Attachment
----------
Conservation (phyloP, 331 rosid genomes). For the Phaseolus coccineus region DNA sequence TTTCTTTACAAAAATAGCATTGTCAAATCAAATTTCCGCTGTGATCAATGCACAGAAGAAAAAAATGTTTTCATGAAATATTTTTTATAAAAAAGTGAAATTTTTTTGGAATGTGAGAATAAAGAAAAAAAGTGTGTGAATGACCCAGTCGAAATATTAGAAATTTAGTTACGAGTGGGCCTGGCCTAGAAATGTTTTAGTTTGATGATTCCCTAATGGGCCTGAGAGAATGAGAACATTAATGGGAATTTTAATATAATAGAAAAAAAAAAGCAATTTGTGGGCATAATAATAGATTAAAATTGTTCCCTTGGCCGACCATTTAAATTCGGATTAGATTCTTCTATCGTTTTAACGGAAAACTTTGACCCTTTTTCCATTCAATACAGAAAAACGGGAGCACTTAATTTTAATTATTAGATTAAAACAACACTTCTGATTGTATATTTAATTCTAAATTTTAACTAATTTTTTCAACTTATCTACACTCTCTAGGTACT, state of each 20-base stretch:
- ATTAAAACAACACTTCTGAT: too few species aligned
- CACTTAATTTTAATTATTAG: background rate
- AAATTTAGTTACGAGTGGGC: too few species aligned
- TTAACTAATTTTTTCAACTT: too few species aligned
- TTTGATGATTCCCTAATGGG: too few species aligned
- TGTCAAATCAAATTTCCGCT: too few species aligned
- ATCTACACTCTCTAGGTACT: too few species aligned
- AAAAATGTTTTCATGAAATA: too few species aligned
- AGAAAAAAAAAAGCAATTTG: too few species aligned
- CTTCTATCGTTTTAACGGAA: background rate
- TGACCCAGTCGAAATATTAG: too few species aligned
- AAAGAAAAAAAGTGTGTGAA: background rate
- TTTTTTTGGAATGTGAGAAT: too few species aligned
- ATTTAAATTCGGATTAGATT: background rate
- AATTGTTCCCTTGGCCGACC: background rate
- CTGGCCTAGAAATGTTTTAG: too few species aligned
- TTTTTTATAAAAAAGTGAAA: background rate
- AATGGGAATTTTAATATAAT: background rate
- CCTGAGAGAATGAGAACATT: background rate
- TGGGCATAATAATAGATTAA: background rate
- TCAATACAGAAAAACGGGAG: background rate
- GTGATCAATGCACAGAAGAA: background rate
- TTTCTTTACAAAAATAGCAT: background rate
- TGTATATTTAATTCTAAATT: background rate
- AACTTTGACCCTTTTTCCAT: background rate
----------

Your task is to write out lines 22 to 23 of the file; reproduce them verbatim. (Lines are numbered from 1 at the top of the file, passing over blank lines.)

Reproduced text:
- TCAATACAGAAAAACGGGAG: background rate
- GTGATCAATGCACAGAAGAA: background rate